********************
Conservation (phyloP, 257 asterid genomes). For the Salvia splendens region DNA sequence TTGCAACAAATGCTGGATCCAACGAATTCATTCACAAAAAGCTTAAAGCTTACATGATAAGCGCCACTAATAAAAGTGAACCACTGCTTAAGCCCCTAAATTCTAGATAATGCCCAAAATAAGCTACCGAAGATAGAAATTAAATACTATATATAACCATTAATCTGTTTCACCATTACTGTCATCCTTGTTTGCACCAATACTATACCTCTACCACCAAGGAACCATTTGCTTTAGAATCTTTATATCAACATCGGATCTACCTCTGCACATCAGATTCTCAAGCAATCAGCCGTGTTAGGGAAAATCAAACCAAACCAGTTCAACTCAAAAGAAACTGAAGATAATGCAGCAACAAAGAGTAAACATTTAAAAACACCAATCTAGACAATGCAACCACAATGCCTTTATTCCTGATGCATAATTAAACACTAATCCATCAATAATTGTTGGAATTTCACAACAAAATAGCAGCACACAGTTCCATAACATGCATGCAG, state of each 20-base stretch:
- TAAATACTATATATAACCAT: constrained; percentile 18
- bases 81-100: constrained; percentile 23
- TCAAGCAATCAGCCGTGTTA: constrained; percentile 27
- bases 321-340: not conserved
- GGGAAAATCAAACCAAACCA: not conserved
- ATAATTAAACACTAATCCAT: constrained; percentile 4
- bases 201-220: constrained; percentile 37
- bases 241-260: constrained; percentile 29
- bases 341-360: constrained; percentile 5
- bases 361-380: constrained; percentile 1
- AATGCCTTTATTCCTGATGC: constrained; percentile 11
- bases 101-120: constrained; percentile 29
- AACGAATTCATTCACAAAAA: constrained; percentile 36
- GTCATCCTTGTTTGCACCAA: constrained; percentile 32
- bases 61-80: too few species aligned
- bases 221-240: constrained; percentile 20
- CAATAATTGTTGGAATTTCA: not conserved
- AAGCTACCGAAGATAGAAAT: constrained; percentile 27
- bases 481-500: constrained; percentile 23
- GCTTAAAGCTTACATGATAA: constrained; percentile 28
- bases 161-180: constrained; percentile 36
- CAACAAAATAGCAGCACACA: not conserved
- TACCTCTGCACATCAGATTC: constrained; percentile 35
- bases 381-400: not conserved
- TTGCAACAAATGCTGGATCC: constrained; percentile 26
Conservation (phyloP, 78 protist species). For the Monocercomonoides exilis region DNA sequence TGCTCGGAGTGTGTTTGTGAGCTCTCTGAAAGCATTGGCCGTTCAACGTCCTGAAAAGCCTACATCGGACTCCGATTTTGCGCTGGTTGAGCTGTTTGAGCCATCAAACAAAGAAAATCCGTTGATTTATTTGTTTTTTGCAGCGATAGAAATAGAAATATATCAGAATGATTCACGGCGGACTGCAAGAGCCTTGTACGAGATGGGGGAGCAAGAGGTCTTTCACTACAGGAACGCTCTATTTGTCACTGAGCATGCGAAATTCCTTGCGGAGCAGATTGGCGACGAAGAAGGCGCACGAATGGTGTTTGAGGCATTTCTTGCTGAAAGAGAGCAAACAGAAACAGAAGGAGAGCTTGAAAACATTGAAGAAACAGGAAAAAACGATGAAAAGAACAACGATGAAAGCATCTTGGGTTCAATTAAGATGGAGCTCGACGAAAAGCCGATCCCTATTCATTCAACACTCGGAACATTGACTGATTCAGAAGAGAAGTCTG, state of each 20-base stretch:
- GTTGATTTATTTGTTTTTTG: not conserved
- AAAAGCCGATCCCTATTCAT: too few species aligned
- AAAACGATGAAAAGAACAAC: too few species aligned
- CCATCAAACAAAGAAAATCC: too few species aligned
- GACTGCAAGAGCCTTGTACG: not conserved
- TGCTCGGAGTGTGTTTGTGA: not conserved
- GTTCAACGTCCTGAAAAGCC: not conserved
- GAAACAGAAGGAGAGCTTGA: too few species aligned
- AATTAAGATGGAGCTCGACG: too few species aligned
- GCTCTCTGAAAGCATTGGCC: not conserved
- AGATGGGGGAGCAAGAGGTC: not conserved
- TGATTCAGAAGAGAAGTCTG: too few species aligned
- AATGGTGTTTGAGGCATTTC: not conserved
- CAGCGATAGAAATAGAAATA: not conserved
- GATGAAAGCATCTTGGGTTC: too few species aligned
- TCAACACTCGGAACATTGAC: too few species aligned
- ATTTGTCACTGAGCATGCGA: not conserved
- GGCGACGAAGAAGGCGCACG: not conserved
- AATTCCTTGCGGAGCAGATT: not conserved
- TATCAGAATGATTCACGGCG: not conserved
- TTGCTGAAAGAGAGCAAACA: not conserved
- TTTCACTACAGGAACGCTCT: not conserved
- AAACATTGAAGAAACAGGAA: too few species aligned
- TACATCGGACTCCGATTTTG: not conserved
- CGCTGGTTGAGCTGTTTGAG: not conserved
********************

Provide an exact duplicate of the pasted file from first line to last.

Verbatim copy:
Conservation (phyloP, 257 asterid genomes). For the Salvia splendens region DNA sequence TTGCAACAAATGCTGGATCCAACGAATTCATTCACAAAAAGCTTAAAGCTTACATGATAAGCGCCACTAATAAAAGTGAACCACTGCTTAAGCCCCTAAATTCTAGATAATGCCCAAAATAAGCTACCGAAGATAGAAATTAAATACTATATATAACCATTAATCTGTTTCACCATTACTGTCATCCTTGTTTGCACCAATACTATACCTCTACCACCAAGGAACCATTTGCTTTAGAATCTTTATATCAACATCGGATCTACCTCTGCACATCAGATTCTCAAGCAATCAGCCGTGTTAGGGAAAATCAAACCAAACCAGTTCAACTCAAAAGAAACTGAAGATAATGCAGCAACAAAGAGTAAACATTTAAAAACACCAATCTAGACAATGCAACCACAATGCCTTTATTCCTGATGCATAATTAAACACTAATCCATCAATAATTGTTGGAATTTCACAACAAAATAGCAGCACACAGTTCCATAACATGCATGCAG, state of each 20-base stretch:
- TAAATACTATATATAACCAT: constrained; percentile 18
- bases 81-100: constrained; percentile 23
- TCAAGCAATCAGCCGTGTTA: constrained; percentile 27
- bases 321-340: not conserved
- GGGAAAATCAAACCAAACCA: not conserved
- ATAATTAAACACTAATCCAT: constrained; percentile 4
- bases 201-220: constrained; percentile 37
- bases 241-260: constrained; percentile 29
- bases 341-360: constrained; percentile 5
- bases 361-380: constrained; percentile 1
- AATGCCTTTATTCCTGATGC: constrained; percentile 11
- bases 101-120: constrained; percentile 29
- AACGAATTCATTCACAAAAA: constrained; percentile 36
- GTCATCCTTGTTTGCACCAA: constrained; percentile 32
- bases 61-80: too few species aligned
- bases 221-240: constrained; percentile 20
- CAATAATTGTTGGAATTTCA: not conserved
- AAGCTACCGAAGATAGAAAT: constrained; percentile 27
- bases 481-500: constrained; percentile 23
- GCTTAAAGCTTACATGATAA: constrained; percentile 28
- bases 161-180: constrained; percentile 36
- CAACAAAATAGCAGCACACA: not conserved
- TACCTCTGCACATCAGATTC: constrained; percentile 35
- bases 381-400: not conserved
- TTGCAACAAATGCTGGATCC: constrained; percentile 26
Conservation (phyloP, 78 protist species). For the Monocercomonoides exilis region DNA sequence TGCTCGGAGTGTGTTTGTGAGCTCTCTGAAAGCATTGGCCGTTCAACGTCCTGAAAAGCCTACATCGGACTCCGATTTTGCGCTGGTTGAGCTGTTTGAGCCATCAAACAAAGAAAATCCGTTGATTTATTTGTTTTTTGCAGCGATAGAAATAGAAATATATCAGAATGATTCACGGCGGACTGCAAGAGCCTTGTACGAGATGGGGGAGCAAGAGGTCTTTCACTACAGGAACGCTCTATTTGTCACTGAGCATGCGAAATTCCTTGCGGAGCAGATTGGCGACGAAGAAGGCGCACGAATGGTGTTTGAGGCATTTCTTGCTGAAAGAGAGCAAACAGAAACAGAAGGAGAGCTTGAAAACATTGAAGAAACAGGAAAAAACGATGAAAAGAACAACGATGAAAGCATCTTGGGTTCAATTAAGATGGAGCTCGACGAAAAGCCGATCCCTATTCATTCAACACTCGGAACATTGACTGATTCAGAAGAGAAGTCTG, state of each 20-base stretch:
- GTTGATTTATTTGTTTTTTG: not conserved
- AAAAGCCGATCCCTATTCAT: too few species aligned
- AAAACGATGAAAAGAACAAC: too few species aligned
- CCATCAAACAAAGAAAATCC: too few species aligned
- GACTGCAAGAGCCTTGTACG: not conserved
- TGCTCGGAGTGTGTTTGTGA: not conserved
- GTTCAACGTCCTGAAAAGCC: not conserved
- GAAACAGAAGGAGAGCTTGA: too few species aligned
- AATTAAGATGGAGCTCGACG: too few species aligned
- GCTCTCTGAAAGCATTGGCC: not conserved
- AGATGGGGGAGCAAGAGGTC: not conserved
- TGATTCAGAAGAGAAGTCTG: too few species aligned
- AATGGTGTTTGAGGCATTTC: not conserved
- CAGCGATAGAAATAGAAATA: not conserved
- GATGAAAGCATCTTGGGTTC: too few species aligned
- TCAACACTCGGAACATTGAC: too few species aligned
- ATTTGTCACTGAGCATGCGA: not conserved
- GGCGACGAAGAAGGCGCACG: not conserved
- AATTCCTTGCGGAGCAGATT: not conserved
- TATCAGAATGATTCACGGCG: not conserved
- TTGCTGAAAGAGAGCAAACA: not conserved
- TTTCACTACAGGAACGCTCT: not conserved
- AAACATTGAAGAAACAGGAA: too few species aligned
- TACATCGGACTCCGATTTTG: not conserved
- CGCTGGTTGAGCTGTTTGAG: not conserved